The circular saw or the power drill might be your more heavily used items in a home workshop, but most woodworkers would probably agree that the router, especially used with a router table, is the most versatile tool one can have a garage. The reason is perhaps its simplicity.
A router is a compact, easily customizable power tool, and when used with a router table, it allows the operator to use both hands on the material, coming at the wood at different angles and depths. A router table can be used for cuts, slots, grooves, signs, and the list goes on. This little guide will give you some basics about router tables and what you should consider when purchasing, and give some info on a highly popular home router table produced by industry favorite Bosch.
Why a router table?
More basic than even a saw blade, a router uses a cylindrical pin or spindle, usually a quarter to three-quarters of an inch in diameter, extending vertically and rotating at high speed. When the material, typically wood—but also great for plastics and various veneers—is run against the spindle it carves the material to the profile of the bit. Bit sizes vary, so the router can be used for all sorts of shaping and detailed edge work, or the straight cylinder can create raised panels and slots.
Most routers are handheld, either with a fixed base or one that plunges down into the material. For many people, this is sufficient, but it does mean that the worker’s hands are monopolized with the tool. As a solution, some people will rig up a table saw to accommodate a router. But to get the full mobility and versatility of a router, a dedicated router table is a must-have for any serious woodworker. This inverts the router, with the bit fixed and extending up from a gap in the table. The user has full control over the material and guides allow perfect geometric cuts.
Some of the more common uses of a router include:
- Making decorative edges such as moldings.
- Other detailed designs such as sign carving.
- Use as a joiner, making dozens of joints such as rabbets, dovetails, and mortises.
- Working with small or narrow pieces of wood.
- Edge trimming or template and pattern work.
- Stopped cuts that don’t continue the entire length of the piece.
- Creating raised panel doors.
When it comes to purchasing a good router table, the main thing you want to look for its sturdiness. A flat, true and durable tabletop is probably the most important feature, preferably cast metal like iron or aluminum. You also want to make sure there’s an accurate, sturdy and easy to adjust fence. The fence is the guide that runs parallel to the direction of the cut, and is used to guide the material. Finally, a solid base plate, the piece embedded in the table where the router attaches, is crucial to make sure the router stays absolutely fixed and level.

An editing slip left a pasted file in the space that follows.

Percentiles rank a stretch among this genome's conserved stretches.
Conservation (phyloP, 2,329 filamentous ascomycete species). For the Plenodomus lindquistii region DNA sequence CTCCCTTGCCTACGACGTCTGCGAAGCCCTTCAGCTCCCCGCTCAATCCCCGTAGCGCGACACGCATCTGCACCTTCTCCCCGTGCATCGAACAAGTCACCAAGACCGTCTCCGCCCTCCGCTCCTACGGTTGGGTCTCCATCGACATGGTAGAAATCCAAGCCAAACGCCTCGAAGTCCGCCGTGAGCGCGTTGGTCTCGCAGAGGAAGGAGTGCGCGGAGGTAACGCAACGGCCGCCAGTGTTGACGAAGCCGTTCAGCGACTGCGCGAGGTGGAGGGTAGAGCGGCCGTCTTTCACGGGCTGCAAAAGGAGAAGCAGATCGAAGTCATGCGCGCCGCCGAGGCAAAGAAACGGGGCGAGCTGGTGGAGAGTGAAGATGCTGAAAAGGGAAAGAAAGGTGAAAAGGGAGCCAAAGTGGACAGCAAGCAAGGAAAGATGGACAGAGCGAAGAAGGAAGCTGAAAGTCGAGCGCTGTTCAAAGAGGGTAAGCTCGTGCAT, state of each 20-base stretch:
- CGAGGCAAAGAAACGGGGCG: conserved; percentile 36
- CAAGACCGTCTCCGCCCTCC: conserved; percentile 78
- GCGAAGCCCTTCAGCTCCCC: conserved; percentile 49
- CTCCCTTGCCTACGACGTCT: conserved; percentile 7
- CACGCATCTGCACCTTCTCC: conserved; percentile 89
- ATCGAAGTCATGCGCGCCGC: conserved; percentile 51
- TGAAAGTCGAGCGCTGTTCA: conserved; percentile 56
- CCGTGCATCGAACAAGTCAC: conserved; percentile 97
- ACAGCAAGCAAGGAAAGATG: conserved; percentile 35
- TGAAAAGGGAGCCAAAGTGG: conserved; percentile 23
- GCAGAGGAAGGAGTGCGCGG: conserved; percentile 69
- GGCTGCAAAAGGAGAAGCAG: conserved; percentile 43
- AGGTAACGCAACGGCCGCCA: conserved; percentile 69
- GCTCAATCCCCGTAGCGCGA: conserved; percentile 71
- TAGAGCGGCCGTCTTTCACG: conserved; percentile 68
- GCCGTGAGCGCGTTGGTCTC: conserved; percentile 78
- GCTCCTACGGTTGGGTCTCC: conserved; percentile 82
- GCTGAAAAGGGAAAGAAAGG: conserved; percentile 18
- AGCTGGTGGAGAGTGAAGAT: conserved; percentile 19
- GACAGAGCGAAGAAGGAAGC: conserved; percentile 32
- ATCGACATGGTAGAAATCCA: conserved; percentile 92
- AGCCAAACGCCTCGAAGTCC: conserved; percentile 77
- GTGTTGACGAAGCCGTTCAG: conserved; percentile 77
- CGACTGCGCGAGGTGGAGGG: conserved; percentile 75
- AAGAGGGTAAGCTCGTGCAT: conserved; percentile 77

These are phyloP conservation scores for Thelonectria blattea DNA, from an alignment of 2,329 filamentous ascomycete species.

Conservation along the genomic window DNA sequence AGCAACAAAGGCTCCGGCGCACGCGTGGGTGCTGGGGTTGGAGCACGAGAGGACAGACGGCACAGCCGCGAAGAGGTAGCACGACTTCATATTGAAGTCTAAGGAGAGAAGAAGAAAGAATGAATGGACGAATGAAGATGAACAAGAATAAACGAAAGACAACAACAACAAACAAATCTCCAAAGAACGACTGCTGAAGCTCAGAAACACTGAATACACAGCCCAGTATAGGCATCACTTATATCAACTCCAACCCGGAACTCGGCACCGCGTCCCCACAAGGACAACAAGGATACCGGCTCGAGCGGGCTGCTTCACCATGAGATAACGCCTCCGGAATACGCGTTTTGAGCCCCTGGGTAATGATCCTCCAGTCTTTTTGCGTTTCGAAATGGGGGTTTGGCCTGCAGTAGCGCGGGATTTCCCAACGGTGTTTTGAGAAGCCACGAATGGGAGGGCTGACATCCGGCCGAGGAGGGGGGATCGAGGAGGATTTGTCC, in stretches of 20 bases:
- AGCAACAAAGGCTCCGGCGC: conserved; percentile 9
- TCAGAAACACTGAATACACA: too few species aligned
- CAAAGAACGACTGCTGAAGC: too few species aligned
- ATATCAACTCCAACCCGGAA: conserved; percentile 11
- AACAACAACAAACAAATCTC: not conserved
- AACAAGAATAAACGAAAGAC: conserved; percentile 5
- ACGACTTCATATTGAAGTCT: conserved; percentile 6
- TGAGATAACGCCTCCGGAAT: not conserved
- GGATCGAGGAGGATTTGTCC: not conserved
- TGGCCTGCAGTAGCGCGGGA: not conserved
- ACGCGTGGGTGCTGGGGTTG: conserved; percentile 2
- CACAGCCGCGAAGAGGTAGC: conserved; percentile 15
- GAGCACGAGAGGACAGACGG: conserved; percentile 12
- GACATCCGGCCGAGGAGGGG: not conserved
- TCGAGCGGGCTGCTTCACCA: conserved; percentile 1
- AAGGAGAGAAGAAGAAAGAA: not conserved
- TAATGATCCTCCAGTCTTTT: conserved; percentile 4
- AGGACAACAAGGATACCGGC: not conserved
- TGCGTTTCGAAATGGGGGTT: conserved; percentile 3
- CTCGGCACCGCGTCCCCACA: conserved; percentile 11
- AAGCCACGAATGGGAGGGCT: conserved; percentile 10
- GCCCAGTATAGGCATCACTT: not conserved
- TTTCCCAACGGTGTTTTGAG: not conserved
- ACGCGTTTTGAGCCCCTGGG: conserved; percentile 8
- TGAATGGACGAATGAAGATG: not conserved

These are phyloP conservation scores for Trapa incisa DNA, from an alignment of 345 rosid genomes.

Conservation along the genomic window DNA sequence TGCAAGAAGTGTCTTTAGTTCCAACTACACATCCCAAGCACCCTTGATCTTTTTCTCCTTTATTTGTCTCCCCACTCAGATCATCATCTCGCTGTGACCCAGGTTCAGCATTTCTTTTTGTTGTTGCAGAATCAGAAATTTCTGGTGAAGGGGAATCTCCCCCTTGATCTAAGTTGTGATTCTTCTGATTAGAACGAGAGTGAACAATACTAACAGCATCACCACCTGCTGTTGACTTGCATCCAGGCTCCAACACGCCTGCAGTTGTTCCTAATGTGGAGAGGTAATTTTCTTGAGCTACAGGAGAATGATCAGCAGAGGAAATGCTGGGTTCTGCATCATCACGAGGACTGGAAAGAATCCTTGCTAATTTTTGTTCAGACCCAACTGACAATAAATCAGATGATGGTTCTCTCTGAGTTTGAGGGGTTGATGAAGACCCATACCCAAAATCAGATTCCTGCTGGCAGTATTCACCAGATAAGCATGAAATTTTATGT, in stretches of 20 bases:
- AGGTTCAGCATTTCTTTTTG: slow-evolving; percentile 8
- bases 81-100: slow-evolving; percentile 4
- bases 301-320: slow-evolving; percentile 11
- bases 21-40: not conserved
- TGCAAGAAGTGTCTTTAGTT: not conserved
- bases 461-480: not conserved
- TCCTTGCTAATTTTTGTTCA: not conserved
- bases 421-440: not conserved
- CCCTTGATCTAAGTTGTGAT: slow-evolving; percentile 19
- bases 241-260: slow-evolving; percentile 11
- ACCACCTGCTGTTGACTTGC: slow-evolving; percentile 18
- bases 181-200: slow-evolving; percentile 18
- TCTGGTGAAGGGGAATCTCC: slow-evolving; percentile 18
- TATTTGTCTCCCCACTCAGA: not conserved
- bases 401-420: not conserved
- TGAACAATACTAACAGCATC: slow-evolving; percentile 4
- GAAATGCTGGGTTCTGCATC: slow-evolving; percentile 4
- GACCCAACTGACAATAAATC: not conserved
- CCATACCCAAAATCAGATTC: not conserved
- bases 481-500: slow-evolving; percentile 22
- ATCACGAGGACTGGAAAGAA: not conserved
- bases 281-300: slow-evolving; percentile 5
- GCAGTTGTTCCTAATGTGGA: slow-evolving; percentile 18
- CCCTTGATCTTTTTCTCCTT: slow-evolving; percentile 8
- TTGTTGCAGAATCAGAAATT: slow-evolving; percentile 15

Bosch Router Tables
Bosch is one of the most reliable and respected makers of parts, tools and other car and household components in the world. The company was founded in Germany in 1886, and since then has grown to become the world’s largest supplier of automotive components. But it’s also well established in power tools, with the kind of precision and reliability German manufacturers have become known for. The company designed one of the first plastic-cased power tools back in the 1950s and has won multiple engineering awards for its tools. Bosch has two models of the router table.
The Bosch RA1181
This is the most popular of the two models of home router tables. In fact, the RA1181 is one of the most popular router tables on the market, ranked as the highest-selling on Amazon and receiving overwhelmingly positive ratings. It’s a benchtop router table, meaning it’s meant to stand or mount on any standard workbench, which also means it has a pretty small footprint of its own. It’s a rectangular surface, 27 inches by 18 inches. At about 35 pounds, it’s a nice weight such that it’s not going to move around on you and it feels stable, but it’s also pretty easily portable.
The table surface itself is made of cast aluminum, and the router mounting plate is also a strong, cast aluminum, drilled with a number of holes for fitting different routers. The fence is also aluminum, with adjustable faces made of MDF (a strong wood composite). The table also features two dust-collection ports that fit standard 2-1/2” shop vacuum hoses to keep the workplace clean. It’s priced at Home Depot at $183. It’s also backed by a one-year limited warranty, 30-day money-back guarantee and a one-year service protection plan.
Reviews are generally positive, especially for the aluminum tabletop that should last for a long time. For the price, it’s considered a good quality router table, versatile enough but also not a huge use of space. Note that some have said the assembly is a bit complex, requiring around a half hour to put together.
The Bosch RA1171
The 1171 is just a bit smaller than its big brother, a bit less expensive, and a bit lower-rated, but all in all a solid router table. There are a couple of main differences. First, the tabletop surface is laminate instead of cast aluminum. Second, the workspace is about a couple of inches smaller in each dimension. Finally, it’s cabinet style, so there’s storage space underneath, where the 1181 has plastic legs. But the mounting plate is the same sturdy aluminum people are quite fond of. And the fence and feather boards appear to be the same material and quality. The 1171 runs a bit cheaper and enjoys the same warranty and guarantee from the manufacturer.